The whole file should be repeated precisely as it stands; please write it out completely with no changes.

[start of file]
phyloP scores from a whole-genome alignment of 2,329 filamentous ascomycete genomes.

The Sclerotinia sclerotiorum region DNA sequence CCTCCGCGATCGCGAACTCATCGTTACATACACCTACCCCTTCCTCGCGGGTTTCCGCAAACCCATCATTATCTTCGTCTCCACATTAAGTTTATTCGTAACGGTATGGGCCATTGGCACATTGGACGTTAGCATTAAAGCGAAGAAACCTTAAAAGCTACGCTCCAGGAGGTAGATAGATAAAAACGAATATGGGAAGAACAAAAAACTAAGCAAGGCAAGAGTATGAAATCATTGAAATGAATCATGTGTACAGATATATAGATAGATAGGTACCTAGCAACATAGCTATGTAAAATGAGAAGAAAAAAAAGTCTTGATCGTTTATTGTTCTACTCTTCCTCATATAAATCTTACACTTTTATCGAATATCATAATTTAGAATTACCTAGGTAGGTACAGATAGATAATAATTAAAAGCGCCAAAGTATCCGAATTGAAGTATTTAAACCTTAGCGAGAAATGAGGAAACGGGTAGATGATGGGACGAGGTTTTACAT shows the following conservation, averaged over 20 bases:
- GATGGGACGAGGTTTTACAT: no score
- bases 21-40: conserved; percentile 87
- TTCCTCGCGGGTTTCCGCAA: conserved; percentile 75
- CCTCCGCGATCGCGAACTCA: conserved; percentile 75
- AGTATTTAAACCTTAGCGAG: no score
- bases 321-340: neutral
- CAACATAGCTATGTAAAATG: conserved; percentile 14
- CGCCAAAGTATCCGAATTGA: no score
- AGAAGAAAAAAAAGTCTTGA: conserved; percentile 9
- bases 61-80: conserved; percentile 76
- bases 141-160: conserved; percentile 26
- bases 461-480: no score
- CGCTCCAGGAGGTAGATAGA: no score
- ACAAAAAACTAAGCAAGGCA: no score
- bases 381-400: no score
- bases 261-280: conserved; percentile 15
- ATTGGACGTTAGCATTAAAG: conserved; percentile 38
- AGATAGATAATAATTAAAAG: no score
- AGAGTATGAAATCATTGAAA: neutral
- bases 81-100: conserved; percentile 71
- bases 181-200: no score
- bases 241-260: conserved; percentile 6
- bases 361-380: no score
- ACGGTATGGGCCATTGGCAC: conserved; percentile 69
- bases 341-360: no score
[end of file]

phyloP scores from a whole-genome alignment of 2,329 filamentous ascomycete genomes.

The Sclerotinia sclerotiorum region DNA sequence CCTCCGCGATCGCGAACTCATCGTTACATACACCTACCCCTTCCTCGCGGGTTTCCGCAAACCCATCATTATCTTCGTCTCCACATTAAGTTTATTCGTAACGGTATGGGCCATTGGCACATTGGACGTTAGCATTAAAGCGAAGAAACCTTAAAAGCTACGCTCCAGGAGGTAGATAGATAAAAACGAATATGGGAAGAACAAAAAACTAAGCAAGGCAAGAGTATGAAATCATTGAAATGAATCATGTGTACAGATATATAGATAGATAGGTACCTAGCAACATAGCTATGTAAAATGAGAAGAAAAAAAAGTCTTGATCGTTTATTGTTCTACTCTTCCTCATATAAATCTTACACTTTTATCGAATATCATAATTTAGAATTACCTAGGTAGGTACAGATAGATAATAATTAAAAGCGCCAAAGTATCCGAATTGAAGTATTTAAACCTTAGCGAGAAATGAGGAAACGGGTAGATGATGGGACGAGGTTTTACAT shows the following conservation, averaged over 20 bases:
- GATGGGACGAGGTTTTACAT: no score
- bases 21-40: conserved; percentile 87
- TTCCTCGCGGGTTTCCGCAA: conserved; percentile 75
- CCTCCGCGATCGCGAACTCA: conserved; percentile 75
- AGTATTTAAACCTTAGCGAG: no score
- bases 321-340: neutral
- CAACATAGCTATGTAAAATG: conserved; percentile 14
- CGCCAAAGTATCCGAATTGA: no score
- AGAAGAAAAAAAAGTCTTGA: conserved; percentile 9
- bases 61-80: conserved; percentile 76
- bases 141-160: conserved; percentile 26
- bases 461-480: no score
- CGCTCCAGGAGGTAGATAGA: no score
- ACAAAAAACTAAGCAAGGCA: no score
- bases 381-400: no score
- bases 261-280: conserved; percentile 15
- ATTGGACGTTAGCATTAAAG: conserved; percentile 38
- AGATAGATAATAATTAAAAG: no score
- AGAGTATGAAATCATTGAAA: neutral
- bases 81-100: conserved; percentile 71
- bases 181-200: no score
- bases 241-260: conserved; percentile 6
- bases 361-380: no score
- ACGGTATGGGCCATTGGCAC: conserved; percentile 69
- bases 341-360: no score